port 587
tls on
tls_starttls on
tls_fingerprint CD:E1:CD:60:FC:8C:8F:3B:6F:17:62:70:61:51:75:3D
auth on
host smtp.emailsrvr.com
user "you@example.com"
password "maybe you do not want it here"

Don’t trust me on the tls_fingerprint line. (I’m not up to anything, but you don’t know that.)

This page documents their SMTP settings, including the hostname. It doesn’t give you TLS fingerprints or a CA cert file, because no one on the Internet does that.

Following this advice concerning Gmail, I adapted it to find the fingerprint for Rackspace:

echo -n | openssl s_client -connect smtp.emailsrvr.com:587 \
 -starttls smtp -showcerts > x.tmp

That will save the exchange, which includes the key. You could probably extract it from there, but it was easier for me to go on and just get the fingerprint:

openssl x509 -noout -fingerprint -md5 -in x.tmp

Take the bit after MD5 Fingerprint= and drop that into .msmtprc on the tls_fingerprint line.

There’s got to be an easier way…

Mac Battery Status

The Mac can self-report some battery information, and Coconut Battery is pretty slick, too. But for someone handy with the command line, it turns out there’s a wealth of information about your battery and charger status.

Matthew.Wagner ~ $ system_profiler SPPowerDataType
Power:

    Battery Information:

      Model Information:
          Serial Number: D864196T1QQFT5YAS
          Manufacturer: SMP
          Device Name: bq20z451
          Pack Lot Code: 0
          PCB Lot Code: 0
          Firmware Version: 702
          Hardware Revision: 000a
          Cell Revision: 379
      Charge Information:
          Charge Remaining (mAh): 6106
          Fully Charged: No
          Charging: Yes
          Full Charge Capacity (mAh): 6271
      Health Information:
          Cycle Count: 112
          Condition: Normal
      Battery Installed: Yes
      Amperage (mA): 1074
      Voltage (mV): 12860

    System Power Settings:

      AC Power:
          System Sleep Timer (Minutes): 0
          Disk Sleep Timer (Minutes): 10
          Display Sleep Timer (Minutes): 62
          Wake on AC Change: No
          Wake on Clamshell Open: Yes
          Wake on LAN: Yes
          AutoPowerOff Delay: 14400
          AutoPowerOff Enabled: 1
          Current Power Source: Yes
          DarkWakeBackgroundTasks: 1
          Display Sleep Uses Dim: Yes
          PrioritizeNetworkReachabilityOverSleep: 0
          Standby Delay: 10800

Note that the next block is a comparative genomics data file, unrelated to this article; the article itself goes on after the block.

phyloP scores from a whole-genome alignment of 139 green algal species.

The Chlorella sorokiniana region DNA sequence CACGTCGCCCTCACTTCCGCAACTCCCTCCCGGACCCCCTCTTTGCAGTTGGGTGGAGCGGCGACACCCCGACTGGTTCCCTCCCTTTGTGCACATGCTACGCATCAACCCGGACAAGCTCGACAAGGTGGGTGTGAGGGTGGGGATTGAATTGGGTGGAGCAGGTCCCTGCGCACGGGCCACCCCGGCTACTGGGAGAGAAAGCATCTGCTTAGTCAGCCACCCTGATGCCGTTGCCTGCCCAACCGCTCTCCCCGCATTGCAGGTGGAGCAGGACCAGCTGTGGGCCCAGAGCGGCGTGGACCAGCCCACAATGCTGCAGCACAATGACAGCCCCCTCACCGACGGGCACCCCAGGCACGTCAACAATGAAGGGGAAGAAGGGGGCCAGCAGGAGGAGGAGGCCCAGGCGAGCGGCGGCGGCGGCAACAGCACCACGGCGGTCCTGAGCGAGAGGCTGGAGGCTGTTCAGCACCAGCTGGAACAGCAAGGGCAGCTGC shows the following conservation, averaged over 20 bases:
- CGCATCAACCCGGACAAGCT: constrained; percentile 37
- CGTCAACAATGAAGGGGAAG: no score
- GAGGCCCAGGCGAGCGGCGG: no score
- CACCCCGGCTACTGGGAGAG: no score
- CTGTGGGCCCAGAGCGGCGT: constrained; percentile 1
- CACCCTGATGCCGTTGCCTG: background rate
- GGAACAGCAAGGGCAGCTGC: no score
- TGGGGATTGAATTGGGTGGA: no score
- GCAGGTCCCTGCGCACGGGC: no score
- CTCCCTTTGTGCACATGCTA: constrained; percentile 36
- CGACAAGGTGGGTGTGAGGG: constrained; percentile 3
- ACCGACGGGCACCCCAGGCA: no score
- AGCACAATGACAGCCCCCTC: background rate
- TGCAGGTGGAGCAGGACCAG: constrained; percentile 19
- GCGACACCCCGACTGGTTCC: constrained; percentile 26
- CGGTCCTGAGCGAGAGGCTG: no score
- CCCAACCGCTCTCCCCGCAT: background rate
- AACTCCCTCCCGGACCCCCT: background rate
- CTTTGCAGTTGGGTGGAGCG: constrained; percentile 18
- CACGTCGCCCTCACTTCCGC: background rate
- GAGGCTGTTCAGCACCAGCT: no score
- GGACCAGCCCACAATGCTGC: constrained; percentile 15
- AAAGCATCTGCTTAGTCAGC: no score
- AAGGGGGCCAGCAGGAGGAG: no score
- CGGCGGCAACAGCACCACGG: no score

Standby Enabled: 1
      Battery Power:
          System Sleep Timer (Minutes): 1
          Disk Sleep Timer (Minutes): 10
          Display Sleep Timer (Minutes): 2
          Wake on AC Change: No
          Wake on Clamshell Open: Yes
          AutoPowerOff Delay: 14400
          AutoPowerOff Enabled: 1
          DarkWakeBackgroundTasks: 0
          Display Sleep Uses Dim: Yes
          Reduce Brightness: Yes
          Standby Delay: 10800
          Standby Enabled: 1

    Hardware Configuration:

      UPS Installed: No

    AC Charger Information:

      Connected: Yes
      ID: 0x0aa1
      Wattage (W): 85
      Family: 0x0085
      Serial Number: 0x00159fe3
      Charging: Yes

Customizing TextMate Next- and Previous-Tab Keyboard Shortcuts

I was kind of surprised to find that TextMate (at least TextMate 2) doesn’t allow you to edit keyboard shortcuts. I found myself repeatedly trying to use the next- and previous-tab shortcuts I use in Chrome while in TextMate, which… didn’t work. A “good” user would probably learn the right shortcuts, but I wanted the software to change, not my brain.

I found most of the solution on Jason Seifer’s blog (thanks!). I never realized you can set application-specific keyboard shortcuts in OS X, and that’s exactly what I needed. Unfortunately, since his post (or maybe between TextMate and TextMate 2), the menu text has changed.

Here’s what I ended up having to do (TextMate 2.0-beta.6 on OS X Yosemite):

  • Open System Preferences / Keyboard
  • Select ‘Shortcuts’ tab
  • Select ‘App Shortcuts’ in the list on the left
  • Add an entry for TextMate
  • Populate it like so:

Screen Shot 2014-12-15 at 5.16.38 PM

And now, viola! Ctrl+Tab advances to the next tab, and Ctrl+Shift+Tab goes to the previous tab—just like in my web browser!